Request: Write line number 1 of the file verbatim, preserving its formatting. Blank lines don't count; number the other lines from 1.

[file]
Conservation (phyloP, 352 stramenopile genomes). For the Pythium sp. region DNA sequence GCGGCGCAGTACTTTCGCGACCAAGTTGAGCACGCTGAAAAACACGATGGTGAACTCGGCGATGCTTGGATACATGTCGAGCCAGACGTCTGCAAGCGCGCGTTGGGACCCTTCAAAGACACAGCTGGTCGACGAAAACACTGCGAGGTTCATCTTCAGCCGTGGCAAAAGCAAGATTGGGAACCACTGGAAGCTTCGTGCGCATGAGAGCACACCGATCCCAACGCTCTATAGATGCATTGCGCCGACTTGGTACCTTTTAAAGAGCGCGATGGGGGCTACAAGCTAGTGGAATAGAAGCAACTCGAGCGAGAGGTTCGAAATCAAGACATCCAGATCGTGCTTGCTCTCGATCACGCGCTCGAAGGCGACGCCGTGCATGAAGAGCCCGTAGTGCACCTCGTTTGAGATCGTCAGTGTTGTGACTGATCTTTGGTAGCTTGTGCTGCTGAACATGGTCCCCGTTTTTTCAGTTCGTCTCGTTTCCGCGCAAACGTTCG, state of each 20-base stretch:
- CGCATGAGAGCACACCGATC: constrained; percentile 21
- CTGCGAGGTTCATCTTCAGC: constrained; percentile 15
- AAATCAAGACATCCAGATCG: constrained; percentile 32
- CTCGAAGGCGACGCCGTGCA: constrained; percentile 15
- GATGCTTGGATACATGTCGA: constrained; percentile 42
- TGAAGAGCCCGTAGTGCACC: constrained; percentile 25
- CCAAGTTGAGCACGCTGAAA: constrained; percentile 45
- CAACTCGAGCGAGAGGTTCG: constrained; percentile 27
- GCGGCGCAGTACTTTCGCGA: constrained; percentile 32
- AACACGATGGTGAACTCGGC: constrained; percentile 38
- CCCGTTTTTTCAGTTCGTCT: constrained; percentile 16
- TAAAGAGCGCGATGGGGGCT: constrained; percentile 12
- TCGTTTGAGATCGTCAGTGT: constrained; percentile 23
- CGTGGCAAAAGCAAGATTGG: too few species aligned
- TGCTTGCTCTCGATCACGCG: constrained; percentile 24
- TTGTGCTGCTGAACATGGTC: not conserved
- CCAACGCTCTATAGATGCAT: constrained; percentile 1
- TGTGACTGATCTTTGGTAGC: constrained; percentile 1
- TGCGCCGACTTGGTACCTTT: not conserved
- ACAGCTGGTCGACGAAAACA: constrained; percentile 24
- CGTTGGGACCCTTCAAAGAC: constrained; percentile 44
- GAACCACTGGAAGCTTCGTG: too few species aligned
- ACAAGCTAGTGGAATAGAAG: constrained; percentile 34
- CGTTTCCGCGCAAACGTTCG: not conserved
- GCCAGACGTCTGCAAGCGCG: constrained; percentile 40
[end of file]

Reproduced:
Conservation (phyloP, 352 stramenopile genomes). For the Pythium sp. region DNA sequence GCGGCGCAGTACTTTCGCGACCAAGTTGAGCACGCTGAAAAACACGATGGTGAACTCGGCGATGCTTGGATACATGTCGAGCCAGACGTCTGCAAGCGCGCGTTGGGACCCTTCAAAGACACAGCTGGTCGACGAAAACACTGCGAGGTTCATCTTCAGCCGTGGCAAAAGCAAGATTGGGAACCACTGGAAGCTTCGTGCGCATGAGAGCACACCGATCCCAACGCTCTATAGATGCATTGCGCCGACTTGGTACCTTTTAAAGAGCGCGATGGGGGCTACAAGCTAGTGGAATAGAAGCAACTCGAGCGAGAGGTTCGAAATCAAGACATCCAGATCGTGCTTGCTCTCGATCACGCGCTCGAAGGCGACGCCGTGCATGAAGAGCCCGTAGTGCACCTCGTTTGAGATCGTCAGTGTTGTGACTGATCTTTGGTAGCTTGTGCTGCTGAACATGGTCCCCGTTTTTTCAGTTCGTCTCGTTTCCGCGCAAACGTTCG, state of each 20-base stretch: